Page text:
The vision: building a critical mass of skilled professionals, experts and thought leaders dedicated to sustainable water and sanitation solutions.

  • Field-level experts foster practical knowledge and teach core skills via an experience-based approach that includes case studies and field visits.
  • Course content and methodology are customised for participants’ backgrounds.
  • Participants gain increased sensitivity to the social, economic and political environments surrounding sanitation and sustainability measures.

CASS also conducts research projects on wastewater management and has a production facility for prefabricated decentralised wastewater treatment systems (DEWATS), a permanent exhibition on basic sanitation, and a team of experts that works on citywide sanitation planning and the design and construction of DEWATS.

International forums & conferences

The global water sector is facing a fundamental transformation. We see ourselves as one of the driving forces of this change, helping to set the international agenda.

At international forums such as the World Urban Forum 9 (Kuala Lumpur), the World Water Forum 8 (Brasilia), and the International IWA Congress (Bamako), we establish and strengthen communication links with international donors and actors in the water and sanitation sector.

These forums are also about dissemination—we take the opportunity to share specifics on our approach to decentralised infrastructure facilities for securing livelihoods within a broader context of urban development.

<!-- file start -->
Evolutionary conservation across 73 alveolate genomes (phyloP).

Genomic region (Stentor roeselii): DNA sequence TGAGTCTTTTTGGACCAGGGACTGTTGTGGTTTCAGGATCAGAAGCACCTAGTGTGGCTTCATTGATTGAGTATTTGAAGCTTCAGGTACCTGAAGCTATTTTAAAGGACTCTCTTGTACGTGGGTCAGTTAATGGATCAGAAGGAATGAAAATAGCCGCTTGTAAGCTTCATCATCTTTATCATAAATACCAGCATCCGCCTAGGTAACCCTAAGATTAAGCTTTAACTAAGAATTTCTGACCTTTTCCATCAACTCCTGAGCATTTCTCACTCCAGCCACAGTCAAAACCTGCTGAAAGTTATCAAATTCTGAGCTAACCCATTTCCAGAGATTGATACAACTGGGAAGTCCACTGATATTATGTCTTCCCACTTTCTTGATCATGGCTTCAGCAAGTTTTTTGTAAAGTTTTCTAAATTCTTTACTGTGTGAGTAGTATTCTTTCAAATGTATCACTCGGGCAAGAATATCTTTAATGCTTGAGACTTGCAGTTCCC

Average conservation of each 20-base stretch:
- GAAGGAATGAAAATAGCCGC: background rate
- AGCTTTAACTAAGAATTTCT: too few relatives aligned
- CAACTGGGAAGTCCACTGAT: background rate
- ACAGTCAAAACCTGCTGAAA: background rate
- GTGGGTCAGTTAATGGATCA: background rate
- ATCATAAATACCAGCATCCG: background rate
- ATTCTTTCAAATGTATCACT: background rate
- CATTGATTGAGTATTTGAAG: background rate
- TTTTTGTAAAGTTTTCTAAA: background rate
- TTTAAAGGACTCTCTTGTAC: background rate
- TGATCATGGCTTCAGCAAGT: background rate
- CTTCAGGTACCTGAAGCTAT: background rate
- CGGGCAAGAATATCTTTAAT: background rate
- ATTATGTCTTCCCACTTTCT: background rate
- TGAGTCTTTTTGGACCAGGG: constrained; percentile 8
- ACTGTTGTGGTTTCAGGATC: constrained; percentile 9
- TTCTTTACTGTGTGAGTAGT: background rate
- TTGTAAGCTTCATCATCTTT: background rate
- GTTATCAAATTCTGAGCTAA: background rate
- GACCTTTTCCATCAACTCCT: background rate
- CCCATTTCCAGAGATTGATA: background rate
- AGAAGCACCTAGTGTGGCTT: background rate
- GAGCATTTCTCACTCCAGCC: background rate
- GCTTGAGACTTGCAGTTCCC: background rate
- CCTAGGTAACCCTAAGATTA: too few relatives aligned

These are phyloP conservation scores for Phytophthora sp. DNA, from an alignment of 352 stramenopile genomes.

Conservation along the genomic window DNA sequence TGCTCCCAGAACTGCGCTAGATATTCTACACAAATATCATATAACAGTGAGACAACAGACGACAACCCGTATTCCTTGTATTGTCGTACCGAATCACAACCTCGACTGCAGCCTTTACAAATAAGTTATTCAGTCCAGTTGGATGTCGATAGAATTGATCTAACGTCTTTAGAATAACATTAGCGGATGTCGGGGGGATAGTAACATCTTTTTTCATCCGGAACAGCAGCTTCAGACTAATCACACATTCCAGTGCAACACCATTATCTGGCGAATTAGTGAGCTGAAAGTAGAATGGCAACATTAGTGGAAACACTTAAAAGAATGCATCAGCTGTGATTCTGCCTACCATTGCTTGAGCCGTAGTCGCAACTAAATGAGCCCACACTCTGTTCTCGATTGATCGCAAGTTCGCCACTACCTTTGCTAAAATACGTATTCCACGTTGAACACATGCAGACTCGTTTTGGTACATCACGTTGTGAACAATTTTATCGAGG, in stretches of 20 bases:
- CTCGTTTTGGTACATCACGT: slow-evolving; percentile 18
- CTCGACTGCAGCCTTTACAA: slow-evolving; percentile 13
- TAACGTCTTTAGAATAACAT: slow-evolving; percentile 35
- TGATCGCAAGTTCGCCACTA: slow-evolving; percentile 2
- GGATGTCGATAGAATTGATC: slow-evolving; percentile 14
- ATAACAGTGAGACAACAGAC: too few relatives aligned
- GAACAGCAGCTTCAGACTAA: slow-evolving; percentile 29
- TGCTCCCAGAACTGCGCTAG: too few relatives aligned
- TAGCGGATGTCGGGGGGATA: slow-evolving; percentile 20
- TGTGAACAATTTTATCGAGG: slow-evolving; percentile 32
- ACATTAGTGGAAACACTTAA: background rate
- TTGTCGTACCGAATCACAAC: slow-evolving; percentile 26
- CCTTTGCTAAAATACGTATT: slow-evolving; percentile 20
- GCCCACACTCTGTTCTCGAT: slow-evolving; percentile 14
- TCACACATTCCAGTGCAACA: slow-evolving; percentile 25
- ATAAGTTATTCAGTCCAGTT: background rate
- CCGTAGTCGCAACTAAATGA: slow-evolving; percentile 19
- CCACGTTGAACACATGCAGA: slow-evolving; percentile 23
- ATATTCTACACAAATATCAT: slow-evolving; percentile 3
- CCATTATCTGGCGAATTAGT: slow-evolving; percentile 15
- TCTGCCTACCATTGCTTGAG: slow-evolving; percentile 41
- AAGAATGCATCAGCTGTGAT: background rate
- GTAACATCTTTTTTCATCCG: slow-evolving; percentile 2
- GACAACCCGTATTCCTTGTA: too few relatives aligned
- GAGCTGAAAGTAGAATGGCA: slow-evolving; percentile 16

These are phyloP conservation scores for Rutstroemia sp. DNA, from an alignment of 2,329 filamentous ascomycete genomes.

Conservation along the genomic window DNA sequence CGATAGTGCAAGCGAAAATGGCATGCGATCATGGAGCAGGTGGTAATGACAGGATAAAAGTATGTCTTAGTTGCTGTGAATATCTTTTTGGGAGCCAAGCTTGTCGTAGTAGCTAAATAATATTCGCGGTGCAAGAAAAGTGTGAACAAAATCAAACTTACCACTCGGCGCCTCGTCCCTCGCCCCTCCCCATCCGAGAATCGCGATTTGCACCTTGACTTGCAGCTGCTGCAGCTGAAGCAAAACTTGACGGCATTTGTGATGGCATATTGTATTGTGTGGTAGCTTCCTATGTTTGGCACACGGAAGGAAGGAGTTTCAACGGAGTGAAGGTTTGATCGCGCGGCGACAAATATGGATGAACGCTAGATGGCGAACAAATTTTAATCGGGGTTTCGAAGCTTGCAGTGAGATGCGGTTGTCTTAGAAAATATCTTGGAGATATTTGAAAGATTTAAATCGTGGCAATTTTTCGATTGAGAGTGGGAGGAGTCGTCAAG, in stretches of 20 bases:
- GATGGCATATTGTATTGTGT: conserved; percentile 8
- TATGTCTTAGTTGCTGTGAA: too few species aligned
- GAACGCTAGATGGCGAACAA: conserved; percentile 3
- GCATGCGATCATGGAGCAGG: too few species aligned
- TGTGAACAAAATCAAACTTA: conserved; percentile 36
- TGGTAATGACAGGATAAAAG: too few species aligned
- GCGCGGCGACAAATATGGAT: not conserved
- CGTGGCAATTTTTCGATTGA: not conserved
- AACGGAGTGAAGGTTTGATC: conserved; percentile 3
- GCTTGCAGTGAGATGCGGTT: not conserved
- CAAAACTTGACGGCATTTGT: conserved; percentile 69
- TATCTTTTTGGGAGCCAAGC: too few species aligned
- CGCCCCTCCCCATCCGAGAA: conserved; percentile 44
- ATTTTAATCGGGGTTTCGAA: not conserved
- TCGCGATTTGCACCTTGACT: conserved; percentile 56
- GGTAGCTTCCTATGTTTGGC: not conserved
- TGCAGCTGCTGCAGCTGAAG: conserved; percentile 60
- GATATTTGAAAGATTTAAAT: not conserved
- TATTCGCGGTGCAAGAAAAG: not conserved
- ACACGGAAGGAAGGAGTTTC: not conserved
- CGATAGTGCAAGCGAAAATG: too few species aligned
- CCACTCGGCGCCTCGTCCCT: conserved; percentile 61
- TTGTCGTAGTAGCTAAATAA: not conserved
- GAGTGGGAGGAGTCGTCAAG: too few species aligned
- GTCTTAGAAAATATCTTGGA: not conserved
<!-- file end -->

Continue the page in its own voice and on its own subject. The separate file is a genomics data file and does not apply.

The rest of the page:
Driving transformation in the global water sector through international knowledge exchange

The World Urban Forum—the world’s premier conference on cities—focused its 2018 WUF9 event on the implementation of the New Urban Agenda adopted at the Habitat III conference in 2016. As cities are key development actors, the New Urban Agenda is a vital tool for achieving the Sustainable Development Goals (SDGs).

At WUF9, BORDA participated in in-depth knowledge exchanges with a wide range of experts on topics related to SDG 6 (clean water and sanitation for all), SDG 11 (inclusive, safe, resilient and sustainable cities & settlements) and SDG 17 (sustainable development through global partnerships).

Research project presentation: “Polycentric approaches to the management of urban water resources in Southeast Asia”

  • BORDA hosted two side events to present the first results of a practice-orientated joint research project—funded by the German Ministry of Education and Research (BMBF)—undertaken by cities and government agencies in Indonesia, Cambodia, Laos, Philippines, Vietnam, academic institutions and civil society organisations. The event demonstrated the scope of practice-relevant tools that allow fast-growing cities in Southeast Asia to implement the New Urban Agenda through polycentric approaches to urban development and integrated, cross-sector water management.